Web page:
Today, December 8th is the Feast of the Immaculate Conception, the day when Mary is honored "in the first instance of her conception, by a singular privilege and grace granted by God, in view of the merits of Jesus Christ, the Saviour of the human race was preserved exempt from all stain of original sin."
Georg Martin Adolf von Henselt (12 May 1814 – 10 October 1889) was a German composer and virtuoso pianist.
Born in the town of Schwabach, in Bavaria. At the age of three he began to learn the violin, and at five the piano under Josepha von Fladt. With financial help from King Ludwig I of Bavaria, he studied under Johann Nepomuk Hummel in Weimar for some months. In 1832, he went to Vienna, where, besides studying composition under Simon Sechter (the later teacher of Anton Bruckner), he was successful as a concert pianist. paws."
Despite his relatively long life, Henselt ceased nearly all composition by the age of 30. The reasons are unclear. Chronic stage fright, bordering on paranoia, caused him to withdraw from concert appearances by age 33.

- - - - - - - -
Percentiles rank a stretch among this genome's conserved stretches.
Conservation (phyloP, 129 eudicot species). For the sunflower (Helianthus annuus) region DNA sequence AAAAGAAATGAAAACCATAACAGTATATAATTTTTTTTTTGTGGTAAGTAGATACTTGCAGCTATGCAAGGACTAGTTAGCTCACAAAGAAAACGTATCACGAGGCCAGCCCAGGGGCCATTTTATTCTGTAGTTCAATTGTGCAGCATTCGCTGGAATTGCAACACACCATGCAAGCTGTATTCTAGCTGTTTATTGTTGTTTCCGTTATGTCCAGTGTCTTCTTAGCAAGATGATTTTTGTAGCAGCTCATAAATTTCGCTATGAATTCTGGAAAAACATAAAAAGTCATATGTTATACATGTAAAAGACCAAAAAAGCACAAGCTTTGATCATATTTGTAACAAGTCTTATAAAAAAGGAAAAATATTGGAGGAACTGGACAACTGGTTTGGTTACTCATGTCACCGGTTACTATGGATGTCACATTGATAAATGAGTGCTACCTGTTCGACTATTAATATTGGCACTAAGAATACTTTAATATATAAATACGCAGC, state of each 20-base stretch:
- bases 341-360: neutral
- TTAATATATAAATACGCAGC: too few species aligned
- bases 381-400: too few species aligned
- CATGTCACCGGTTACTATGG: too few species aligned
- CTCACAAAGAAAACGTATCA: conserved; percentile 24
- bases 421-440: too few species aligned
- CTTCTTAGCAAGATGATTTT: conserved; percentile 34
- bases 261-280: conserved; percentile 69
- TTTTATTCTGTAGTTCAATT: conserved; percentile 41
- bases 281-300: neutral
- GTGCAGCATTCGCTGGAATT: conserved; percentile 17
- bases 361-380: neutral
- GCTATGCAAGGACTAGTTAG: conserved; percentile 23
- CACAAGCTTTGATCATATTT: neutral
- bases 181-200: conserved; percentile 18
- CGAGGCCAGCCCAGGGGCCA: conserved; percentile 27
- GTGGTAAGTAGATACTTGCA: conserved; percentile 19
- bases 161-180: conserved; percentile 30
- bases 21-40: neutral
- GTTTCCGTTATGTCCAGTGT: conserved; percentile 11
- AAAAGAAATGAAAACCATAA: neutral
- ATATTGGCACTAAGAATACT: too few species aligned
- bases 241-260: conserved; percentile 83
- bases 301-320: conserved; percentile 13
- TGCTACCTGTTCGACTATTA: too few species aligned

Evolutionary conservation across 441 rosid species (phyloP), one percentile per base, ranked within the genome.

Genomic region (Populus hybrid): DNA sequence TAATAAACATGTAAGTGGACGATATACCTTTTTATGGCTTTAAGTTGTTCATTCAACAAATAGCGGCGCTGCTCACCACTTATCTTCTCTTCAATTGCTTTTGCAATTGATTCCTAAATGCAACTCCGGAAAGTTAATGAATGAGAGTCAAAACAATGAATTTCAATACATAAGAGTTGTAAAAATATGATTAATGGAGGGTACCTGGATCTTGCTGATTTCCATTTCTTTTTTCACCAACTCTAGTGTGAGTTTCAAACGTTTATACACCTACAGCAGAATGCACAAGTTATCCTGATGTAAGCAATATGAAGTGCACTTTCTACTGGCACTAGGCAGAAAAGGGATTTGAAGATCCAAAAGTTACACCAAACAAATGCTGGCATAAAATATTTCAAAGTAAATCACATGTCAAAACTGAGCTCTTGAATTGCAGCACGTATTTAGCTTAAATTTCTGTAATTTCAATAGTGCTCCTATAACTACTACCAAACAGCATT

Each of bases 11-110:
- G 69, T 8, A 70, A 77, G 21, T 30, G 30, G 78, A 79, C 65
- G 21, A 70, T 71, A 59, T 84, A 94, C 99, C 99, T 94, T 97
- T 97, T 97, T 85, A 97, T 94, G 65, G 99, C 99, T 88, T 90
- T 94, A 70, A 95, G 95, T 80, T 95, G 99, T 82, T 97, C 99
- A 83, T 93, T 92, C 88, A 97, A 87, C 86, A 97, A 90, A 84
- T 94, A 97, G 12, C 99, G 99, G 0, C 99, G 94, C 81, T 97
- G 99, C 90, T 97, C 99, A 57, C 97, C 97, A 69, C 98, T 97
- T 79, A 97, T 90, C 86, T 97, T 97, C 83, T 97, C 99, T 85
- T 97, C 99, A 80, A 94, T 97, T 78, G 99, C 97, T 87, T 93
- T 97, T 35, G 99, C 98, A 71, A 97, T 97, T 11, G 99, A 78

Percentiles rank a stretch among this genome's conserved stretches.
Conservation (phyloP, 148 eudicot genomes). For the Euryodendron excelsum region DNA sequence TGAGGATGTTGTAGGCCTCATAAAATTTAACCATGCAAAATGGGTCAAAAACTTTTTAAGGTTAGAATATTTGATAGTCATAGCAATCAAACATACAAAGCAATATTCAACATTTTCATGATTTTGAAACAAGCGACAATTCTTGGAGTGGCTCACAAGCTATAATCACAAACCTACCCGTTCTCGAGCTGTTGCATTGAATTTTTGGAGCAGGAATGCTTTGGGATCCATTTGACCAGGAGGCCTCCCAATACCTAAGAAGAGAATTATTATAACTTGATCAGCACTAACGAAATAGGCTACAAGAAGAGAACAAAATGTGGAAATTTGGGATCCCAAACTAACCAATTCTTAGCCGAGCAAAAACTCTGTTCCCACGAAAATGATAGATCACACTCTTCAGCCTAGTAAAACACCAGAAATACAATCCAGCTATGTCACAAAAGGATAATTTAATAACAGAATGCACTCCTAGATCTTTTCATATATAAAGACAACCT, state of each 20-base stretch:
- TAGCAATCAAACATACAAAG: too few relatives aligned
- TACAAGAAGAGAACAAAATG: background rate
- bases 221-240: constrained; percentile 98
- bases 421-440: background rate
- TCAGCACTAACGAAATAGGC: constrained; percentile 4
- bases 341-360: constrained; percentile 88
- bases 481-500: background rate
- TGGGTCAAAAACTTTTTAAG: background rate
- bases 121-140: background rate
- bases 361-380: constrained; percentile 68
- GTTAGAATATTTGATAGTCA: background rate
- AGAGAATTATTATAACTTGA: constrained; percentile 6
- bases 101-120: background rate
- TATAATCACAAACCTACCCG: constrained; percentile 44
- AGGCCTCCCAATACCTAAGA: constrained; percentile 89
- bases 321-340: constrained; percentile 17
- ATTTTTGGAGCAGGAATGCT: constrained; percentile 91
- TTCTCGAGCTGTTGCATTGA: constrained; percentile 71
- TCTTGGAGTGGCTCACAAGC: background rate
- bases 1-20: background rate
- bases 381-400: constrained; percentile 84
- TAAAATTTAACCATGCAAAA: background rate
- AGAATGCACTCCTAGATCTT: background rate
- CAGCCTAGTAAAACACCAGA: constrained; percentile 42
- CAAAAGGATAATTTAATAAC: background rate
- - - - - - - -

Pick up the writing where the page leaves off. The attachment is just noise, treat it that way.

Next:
"Ave Maria" is part of the "12 Études de salon, Op.5," and dates from around the year 1838. It is the fourth work in the collection.
The "étude" aspect of this work is in the unbroken legato of the flowing 6ths and 3rds in the left hand. The melody is simple, sounding something like a cross between the bells of the Angelus and a German folksong. The added difficulty of a fair number of double-sharps makes for tricky reading... ;-)
Played on the organ, the added difficulty of managing the expression pedals while playing a moving pedal part with one foot is another aspect of an étude.
The fine transcription is the work of the great A. Herbert Brewer (1865-1928), one of the leading organists of his day, and organist of Gloucester Cathedral from 1896 until his death.
The score is attached below, as well as photos of Adolf Henselt, Herbert Brewer and of Gloucester Cathedral.
MORE Advent music to come! :-)